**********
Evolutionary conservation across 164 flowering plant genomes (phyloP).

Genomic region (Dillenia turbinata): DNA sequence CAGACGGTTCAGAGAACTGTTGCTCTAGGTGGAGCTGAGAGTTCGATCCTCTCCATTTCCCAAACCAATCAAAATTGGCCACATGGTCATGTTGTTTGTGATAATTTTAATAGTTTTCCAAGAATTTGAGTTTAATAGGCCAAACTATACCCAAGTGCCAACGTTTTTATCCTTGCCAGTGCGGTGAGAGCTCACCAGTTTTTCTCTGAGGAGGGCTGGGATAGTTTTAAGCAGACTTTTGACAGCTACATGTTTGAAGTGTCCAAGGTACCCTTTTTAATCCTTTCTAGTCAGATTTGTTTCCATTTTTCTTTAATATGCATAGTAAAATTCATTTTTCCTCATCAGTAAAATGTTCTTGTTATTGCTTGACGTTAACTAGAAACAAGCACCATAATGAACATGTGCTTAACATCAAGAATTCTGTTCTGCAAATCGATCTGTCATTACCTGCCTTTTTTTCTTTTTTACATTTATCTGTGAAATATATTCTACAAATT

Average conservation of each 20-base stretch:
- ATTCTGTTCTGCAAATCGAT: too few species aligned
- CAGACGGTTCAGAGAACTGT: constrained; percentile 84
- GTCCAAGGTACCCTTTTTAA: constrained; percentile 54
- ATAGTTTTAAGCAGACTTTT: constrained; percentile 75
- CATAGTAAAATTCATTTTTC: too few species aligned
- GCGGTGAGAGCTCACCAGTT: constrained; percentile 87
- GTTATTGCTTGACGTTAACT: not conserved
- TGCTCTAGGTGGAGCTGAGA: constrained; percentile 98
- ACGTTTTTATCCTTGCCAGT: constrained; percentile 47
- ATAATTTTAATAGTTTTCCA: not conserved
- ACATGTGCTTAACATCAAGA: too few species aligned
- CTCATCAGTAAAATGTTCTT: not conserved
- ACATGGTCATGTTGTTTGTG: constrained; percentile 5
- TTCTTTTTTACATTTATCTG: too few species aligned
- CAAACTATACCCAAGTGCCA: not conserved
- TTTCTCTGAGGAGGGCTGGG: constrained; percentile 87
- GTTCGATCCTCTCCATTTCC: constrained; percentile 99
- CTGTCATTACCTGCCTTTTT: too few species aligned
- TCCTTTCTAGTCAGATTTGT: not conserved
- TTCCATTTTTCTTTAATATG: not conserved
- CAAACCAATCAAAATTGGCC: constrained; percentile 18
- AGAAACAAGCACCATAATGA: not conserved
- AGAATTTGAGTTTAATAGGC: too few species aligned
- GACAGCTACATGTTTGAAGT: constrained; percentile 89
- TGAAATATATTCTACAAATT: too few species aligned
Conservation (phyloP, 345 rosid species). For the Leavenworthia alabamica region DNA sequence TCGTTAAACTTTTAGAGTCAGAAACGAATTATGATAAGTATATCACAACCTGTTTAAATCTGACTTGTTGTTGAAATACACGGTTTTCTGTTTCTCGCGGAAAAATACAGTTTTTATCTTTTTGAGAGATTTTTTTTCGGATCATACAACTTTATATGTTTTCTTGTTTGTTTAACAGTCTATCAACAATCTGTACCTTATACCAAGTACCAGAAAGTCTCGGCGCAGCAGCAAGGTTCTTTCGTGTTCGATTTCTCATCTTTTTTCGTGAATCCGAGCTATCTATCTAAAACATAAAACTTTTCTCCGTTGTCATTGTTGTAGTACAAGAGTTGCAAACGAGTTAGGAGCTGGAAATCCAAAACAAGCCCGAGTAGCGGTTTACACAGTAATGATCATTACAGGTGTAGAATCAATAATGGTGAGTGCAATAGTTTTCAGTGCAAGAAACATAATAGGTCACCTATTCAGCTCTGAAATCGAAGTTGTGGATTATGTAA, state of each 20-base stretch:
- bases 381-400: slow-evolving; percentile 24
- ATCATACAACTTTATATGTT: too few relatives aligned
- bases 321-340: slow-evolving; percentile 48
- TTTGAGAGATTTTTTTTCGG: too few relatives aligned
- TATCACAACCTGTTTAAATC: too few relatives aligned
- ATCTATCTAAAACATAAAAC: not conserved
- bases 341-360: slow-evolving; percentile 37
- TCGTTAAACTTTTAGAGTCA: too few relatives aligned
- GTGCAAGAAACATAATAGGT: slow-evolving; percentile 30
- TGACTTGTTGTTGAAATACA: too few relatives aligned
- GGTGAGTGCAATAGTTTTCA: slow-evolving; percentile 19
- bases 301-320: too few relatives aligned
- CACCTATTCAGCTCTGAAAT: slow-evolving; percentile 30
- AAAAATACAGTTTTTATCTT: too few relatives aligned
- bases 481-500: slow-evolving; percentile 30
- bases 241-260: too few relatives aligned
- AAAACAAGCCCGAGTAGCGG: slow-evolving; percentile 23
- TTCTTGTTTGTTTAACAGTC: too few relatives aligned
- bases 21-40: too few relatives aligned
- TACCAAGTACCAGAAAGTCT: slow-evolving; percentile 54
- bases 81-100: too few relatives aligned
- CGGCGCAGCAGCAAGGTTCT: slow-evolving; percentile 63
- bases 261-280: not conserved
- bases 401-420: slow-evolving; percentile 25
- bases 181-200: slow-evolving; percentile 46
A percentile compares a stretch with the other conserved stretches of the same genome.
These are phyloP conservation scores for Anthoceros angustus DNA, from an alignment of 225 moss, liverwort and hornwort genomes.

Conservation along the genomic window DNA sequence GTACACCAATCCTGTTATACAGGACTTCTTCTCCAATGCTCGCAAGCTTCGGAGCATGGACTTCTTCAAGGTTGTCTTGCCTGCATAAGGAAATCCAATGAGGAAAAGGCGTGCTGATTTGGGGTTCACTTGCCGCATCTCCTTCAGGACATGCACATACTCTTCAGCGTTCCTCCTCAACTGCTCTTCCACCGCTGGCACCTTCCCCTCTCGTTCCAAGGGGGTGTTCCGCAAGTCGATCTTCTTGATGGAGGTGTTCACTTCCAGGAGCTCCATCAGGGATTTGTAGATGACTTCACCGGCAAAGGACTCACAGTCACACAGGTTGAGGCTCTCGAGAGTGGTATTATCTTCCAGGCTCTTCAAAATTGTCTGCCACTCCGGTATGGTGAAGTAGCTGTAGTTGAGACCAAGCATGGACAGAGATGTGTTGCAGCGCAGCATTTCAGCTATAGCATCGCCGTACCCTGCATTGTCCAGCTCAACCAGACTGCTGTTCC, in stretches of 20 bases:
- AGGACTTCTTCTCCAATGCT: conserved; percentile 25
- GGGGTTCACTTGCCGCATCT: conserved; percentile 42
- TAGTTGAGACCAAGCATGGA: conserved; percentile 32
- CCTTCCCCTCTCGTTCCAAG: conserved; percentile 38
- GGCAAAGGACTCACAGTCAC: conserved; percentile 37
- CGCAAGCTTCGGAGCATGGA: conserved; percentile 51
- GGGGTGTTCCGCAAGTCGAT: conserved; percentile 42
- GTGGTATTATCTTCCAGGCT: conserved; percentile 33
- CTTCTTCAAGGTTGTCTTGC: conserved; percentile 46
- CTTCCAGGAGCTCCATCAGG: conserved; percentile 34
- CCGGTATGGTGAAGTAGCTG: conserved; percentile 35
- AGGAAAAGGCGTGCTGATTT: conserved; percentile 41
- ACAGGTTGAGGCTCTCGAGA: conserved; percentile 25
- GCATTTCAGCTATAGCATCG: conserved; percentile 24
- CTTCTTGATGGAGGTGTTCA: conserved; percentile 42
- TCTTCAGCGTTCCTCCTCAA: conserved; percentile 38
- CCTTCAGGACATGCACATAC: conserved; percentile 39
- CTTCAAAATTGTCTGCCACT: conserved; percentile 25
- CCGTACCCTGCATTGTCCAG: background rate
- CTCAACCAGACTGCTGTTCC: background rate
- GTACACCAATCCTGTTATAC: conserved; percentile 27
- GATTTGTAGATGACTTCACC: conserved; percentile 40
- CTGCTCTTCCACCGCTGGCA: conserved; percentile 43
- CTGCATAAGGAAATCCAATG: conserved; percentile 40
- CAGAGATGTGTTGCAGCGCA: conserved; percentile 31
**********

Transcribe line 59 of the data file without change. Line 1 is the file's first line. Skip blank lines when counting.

- GGGGTTCACTTGCCGCATCT: conserved; percentile 42